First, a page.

Variable weather conditions and ground cover abound during November in the Great Plains of North America. The visual temperatures can range from a warmish light tan, to a frigid bluish white. When I glanced out the window that faces the street, I pondered the contrast of the neighbor’s bright red Chevy Impala against the crisp white snow on the ground. Although the car’s physical temperature is as cold as the snow, its color appears hot and inviting. This visual phenomenon inspired me to tweak color and tone with this week’s projects.
I began with an ice-cold, silver-glazed USA Pottery pitcher vase. The floral elements are warm yellows and reds with hot orange highlights. The project is displayed on a cool blue-violet fabric remnant. The red-orange details that are embedded in the ice-clear glass paperweight add further contrast between hot and cold.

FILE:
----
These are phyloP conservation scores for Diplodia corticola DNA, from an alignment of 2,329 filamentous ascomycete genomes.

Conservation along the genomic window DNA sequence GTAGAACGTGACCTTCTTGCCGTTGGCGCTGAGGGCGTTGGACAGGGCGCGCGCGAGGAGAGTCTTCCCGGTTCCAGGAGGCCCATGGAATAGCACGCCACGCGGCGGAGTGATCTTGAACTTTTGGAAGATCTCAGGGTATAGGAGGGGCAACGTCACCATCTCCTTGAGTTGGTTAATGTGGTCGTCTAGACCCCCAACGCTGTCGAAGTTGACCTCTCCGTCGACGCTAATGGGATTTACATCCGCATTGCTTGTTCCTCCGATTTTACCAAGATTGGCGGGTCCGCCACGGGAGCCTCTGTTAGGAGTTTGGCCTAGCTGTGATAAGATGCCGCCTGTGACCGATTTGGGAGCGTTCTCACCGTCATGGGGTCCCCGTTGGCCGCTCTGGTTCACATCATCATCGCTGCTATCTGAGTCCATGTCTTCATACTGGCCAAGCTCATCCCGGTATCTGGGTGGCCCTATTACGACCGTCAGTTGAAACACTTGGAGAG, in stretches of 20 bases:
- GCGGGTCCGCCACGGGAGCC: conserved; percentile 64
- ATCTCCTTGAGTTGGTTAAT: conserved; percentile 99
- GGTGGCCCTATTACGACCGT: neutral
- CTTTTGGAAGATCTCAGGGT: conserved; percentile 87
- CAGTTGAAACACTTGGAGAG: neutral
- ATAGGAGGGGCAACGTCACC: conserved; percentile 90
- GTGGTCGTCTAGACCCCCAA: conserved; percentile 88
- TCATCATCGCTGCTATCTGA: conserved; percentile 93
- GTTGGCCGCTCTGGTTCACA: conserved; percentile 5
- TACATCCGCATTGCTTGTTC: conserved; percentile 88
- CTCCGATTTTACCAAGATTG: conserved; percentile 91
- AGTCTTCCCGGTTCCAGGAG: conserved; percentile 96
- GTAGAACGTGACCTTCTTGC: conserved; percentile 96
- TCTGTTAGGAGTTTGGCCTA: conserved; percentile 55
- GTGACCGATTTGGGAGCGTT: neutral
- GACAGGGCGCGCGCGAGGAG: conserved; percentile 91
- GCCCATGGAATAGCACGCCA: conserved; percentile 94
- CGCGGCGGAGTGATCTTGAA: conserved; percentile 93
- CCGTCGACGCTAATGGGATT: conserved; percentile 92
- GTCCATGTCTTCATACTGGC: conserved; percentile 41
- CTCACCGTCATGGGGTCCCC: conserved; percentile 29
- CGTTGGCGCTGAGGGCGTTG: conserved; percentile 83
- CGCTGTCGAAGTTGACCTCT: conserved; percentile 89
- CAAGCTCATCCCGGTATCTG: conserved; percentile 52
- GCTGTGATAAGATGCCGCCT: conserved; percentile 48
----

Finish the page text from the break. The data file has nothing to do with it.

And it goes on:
While the first project contrasted cold with hot, the second project displays less intensity. The light shades of tan and brown woods of the “Target” department store vase provide a warmish base for mid-tones of the evergreen stems. The gladiolus’ muted red and gold continue the medium warm, comforting temperature of the wooden vase.
I turned the color temperature up to high with an amberina toned Viking Art Glass swung vase. Fiery color flowers seem to radiate heat into the room. Another icy-clear paperweight features abstract, red-hot, internal accents.
The Blue Jay of Happiness quotes Oscar Wilde. “Mere colour can speak to the soul in a thousand different ways.”